Director Terence Davies is to attend Shetland’s third film festival, Screenplay, to discuss his work. His most recent film, Of Time and the City, a paean to his home city of Liverpool which has received high critical acclaim around the world, will close the 10-day event.
Davies first came to prominence in 1987 with Distant Voices, Still Lives, an autobiographical film about his violent upbringing. This was followed up in 1992 by The Long Day Closes. He went on to win plaudits in the United States for his adaptation in 2000 of the Edith Wharton novel The House of Mirth starring Gillian Anderson. Both the The Long Day Closes and House of Mirth will be shown at the Garrison Theatre.
Shetland Arts development manager Kathy Hubbard said: “We are honoured to have one of Britain’s greatest living film-makers … visiting the festival this year to talk about his films.”
Screenplay, to run from 28th August to 6th September, will be curated once again by film critic Mark Kermode and academic Linda Ruth Williams and will reach all parts of Shetland – including some very different venues.
Indeed one of the themes is “compass points”, with a series of films with a connection to north, south, east or west either in their titles, their content or the countries in which they were made.
There will be a free showing at the Garrison Theatre of Heima, the film that followed Icelandic group Sigur Rós as they played in a series of different settings around the island in 2006.
South, the story of Sir Ernest Shackleton’s two-year expedition to the Antarctic between 1914 and 1916, including the desperate 800-mile journey to South Georgia after the Endurance became trapped in the pack ice, was captured by Australian photographer, film maker and adventurer Frank Hurley. It will be shown in Fair Isle, Baltasound and at the museum.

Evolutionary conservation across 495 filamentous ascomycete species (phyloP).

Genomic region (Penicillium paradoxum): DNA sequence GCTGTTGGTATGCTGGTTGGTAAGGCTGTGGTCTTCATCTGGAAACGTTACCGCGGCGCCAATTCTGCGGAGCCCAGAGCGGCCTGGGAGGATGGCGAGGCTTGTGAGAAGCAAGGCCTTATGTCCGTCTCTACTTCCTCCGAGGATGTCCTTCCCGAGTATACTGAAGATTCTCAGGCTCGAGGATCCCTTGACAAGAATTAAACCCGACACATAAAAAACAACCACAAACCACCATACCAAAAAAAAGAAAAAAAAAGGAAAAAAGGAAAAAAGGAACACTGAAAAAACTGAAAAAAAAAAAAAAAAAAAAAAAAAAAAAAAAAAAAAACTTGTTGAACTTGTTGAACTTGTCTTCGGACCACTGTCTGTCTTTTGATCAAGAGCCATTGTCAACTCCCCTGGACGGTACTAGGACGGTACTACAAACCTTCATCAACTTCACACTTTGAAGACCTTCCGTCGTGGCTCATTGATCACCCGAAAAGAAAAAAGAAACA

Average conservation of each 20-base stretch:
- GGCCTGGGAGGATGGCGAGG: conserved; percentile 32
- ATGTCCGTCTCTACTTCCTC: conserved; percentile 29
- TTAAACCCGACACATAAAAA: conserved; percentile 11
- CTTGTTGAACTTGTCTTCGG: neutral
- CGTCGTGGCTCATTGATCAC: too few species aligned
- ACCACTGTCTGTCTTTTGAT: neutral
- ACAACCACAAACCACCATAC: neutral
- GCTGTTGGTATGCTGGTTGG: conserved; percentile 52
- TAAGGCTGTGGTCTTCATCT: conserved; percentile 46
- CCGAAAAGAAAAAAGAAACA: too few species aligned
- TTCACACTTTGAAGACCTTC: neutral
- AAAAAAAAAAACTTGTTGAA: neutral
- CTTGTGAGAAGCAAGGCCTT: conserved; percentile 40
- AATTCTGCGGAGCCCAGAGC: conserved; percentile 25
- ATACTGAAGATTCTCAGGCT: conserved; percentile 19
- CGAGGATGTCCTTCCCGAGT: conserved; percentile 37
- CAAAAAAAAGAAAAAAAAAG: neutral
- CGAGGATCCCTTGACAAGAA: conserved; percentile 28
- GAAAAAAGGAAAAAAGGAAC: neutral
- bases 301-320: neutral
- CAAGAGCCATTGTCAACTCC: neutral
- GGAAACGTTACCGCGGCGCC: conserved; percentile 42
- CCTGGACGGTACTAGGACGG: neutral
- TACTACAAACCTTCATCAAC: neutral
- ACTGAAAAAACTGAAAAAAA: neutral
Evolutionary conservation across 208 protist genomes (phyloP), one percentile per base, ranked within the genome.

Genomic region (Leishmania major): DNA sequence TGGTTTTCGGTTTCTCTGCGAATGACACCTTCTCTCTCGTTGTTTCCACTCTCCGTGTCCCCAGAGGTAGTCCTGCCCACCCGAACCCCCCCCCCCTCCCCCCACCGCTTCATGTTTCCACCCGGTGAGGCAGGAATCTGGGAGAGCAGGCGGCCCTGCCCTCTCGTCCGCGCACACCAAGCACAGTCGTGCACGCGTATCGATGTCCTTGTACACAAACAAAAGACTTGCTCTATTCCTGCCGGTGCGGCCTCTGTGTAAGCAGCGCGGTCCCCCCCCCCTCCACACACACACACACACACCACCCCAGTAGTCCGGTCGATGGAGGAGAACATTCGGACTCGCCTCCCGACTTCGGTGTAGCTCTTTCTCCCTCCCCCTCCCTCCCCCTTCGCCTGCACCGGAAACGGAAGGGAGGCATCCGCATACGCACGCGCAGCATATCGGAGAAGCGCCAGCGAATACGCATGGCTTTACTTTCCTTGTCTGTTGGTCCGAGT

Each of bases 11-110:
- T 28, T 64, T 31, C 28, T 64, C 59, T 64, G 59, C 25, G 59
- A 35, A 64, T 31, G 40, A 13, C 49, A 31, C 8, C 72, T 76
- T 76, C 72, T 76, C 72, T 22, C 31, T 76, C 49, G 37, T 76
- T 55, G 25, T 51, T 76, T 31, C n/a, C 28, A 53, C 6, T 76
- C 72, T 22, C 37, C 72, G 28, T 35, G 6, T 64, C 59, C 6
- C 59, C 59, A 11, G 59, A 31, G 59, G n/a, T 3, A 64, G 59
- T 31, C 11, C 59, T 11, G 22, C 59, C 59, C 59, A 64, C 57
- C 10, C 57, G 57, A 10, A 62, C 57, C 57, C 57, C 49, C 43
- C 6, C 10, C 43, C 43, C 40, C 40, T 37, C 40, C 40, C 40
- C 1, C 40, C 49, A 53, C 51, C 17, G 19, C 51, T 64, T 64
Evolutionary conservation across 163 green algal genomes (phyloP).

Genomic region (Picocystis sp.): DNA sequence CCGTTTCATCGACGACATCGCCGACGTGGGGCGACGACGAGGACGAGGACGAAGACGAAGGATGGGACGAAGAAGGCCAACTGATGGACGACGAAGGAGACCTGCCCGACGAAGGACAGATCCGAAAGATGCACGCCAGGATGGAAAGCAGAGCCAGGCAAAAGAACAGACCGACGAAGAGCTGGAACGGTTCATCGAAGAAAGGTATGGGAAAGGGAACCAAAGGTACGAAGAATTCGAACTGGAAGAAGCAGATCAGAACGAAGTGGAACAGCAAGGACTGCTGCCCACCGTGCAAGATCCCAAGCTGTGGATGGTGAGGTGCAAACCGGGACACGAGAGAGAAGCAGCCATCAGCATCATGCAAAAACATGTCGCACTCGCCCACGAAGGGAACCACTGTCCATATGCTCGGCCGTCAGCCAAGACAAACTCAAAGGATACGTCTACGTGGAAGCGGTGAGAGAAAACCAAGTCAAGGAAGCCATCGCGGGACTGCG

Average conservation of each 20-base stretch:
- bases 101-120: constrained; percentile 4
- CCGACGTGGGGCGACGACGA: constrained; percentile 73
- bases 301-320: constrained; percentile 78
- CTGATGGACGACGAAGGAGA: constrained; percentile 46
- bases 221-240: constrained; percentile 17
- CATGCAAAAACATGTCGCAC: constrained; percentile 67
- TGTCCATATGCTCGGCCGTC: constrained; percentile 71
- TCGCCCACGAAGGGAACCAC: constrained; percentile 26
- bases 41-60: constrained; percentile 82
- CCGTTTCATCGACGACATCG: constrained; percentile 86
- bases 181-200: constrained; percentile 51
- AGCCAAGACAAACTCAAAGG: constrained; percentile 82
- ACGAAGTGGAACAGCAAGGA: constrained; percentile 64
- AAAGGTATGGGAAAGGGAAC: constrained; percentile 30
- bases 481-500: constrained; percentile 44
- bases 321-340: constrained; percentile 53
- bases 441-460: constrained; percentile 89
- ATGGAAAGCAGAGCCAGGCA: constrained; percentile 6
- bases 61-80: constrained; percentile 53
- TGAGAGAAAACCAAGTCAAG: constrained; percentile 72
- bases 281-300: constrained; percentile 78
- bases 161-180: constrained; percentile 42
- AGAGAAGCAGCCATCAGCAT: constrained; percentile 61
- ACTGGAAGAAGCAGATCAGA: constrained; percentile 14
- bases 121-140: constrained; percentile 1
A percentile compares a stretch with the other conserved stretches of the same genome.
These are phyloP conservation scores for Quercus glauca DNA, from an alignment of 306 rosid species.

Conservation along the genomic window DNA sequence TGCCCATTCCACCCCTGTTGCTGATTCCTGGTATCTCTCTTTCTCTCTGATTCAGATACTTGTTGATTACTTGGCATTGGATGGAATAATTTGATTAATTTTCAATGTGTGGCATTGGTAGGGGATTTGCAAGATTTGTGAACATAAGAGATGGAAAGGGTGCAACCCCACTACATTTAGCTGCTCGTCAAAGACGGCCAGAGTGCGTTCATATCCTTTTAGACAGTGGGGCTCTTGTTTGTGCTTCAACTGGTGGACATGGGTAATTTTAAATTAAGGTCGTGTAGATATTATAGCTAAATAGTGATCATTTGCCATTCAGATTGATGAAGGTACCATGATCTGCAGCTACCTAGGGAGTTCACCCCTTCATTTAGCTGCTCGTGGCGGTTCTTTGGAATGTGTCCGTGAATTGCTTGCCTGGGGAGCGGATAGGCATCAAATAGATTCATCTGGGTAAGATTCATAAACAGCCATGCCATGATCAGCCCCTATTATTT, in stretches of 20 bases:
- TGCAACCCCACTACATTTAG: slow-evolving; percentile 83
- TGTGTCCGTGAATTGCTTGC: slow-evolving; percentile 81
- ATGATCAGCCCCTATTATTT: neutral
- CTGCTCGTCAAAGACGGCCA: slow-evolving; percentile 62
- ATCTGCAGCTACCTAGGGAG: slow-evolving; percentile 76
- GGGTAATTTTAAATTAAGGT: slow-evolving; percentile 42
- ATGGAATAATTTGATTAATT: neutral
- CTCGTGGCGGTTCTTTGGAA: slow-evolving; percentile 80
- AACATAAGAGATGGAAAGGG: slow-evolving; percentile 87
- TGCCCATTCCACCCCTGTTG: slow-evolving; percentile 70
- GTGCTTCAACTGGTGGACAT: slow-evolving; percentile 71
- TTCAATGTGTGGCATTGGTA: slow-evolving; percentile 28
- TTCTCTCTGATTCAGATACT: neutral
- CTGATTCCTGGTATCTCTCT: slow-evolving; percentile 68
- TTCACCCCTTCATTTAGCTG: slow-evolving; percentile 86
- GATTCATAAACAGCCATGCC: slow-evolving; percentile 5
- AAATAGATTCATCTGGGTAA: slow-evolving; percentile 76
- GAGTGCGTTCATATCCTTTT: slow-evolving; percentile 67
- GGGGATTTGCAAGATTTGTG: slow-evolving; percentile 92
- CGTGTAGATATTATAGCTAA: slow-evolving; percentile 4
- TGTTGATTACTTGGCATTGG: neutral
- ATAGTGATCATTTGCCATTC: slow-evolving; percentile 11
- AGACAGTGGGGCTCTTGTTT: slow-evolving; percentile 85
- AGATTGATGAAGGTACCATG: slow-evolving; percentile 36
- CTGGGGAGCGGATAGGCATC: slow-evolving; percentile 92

Continuing the theme, this time moving east, will be animated films Howl’s Moving Castle, a love story directed by Japanese film maker Hayao Miyazaki with the voices of Christian Bale, Jean Simmons, Emily Mortimer and Lauren Bacall, and Waltz With Bashir, which has the Israeli-Palestinian conflict as a backdrop.
Or go west with Seachd: The Inaccessible Pinnacle, which is about Sgrurr Dearg in the Cuillins of Skye and in Gaelic, and The Inheritance, a “Scottish road movie” directed by Charles-Henri Belleville.
Thanks to a partnership with Shetland Film Club, the festival will visit various venues around the isles, including some schools and care centres, in order, said Ms Hubbard, to make this an event that can be enjoyed by as many folk as possible.
Other film professionals coming to Screenplay include Simon Miller and Joanne Cockwell (the director and screenplay writer of Seachd), TV producers Foz Allan and Matthew Read, writer/producer Tim Barrow and Anne Mensah, who is responsible for commissioning drama UK wide for the BBC.
Screenplay will also promote movie classics such as East of Eden with James Dean, late night features, works by independent filmmakers, animation for all age groups (including some excellent short films from the National Film Board of Canada) and music video, plus the regular audience favourite – an evening of new short films made in Shetland.
There will also be a television strand, with a screening of an episode of the BBC’s Robin Hood directed by Douglas Mackinnon, followed by a panel discussion including Mark Greig (writer of Ashes to Ashes, The Bill, Life on Mars and Taggart) on adapting work for TV.
Special ticket offers are available for festival goers, and details of these and of all the screenings can be found at www.shetlandarts.org/events/screenplay while tickets are available from the Shetland Box Office on (01595) 745555. For further information call Kathy Hubbard at Shetland Arts on (01595) 743843 or email her at email@example.com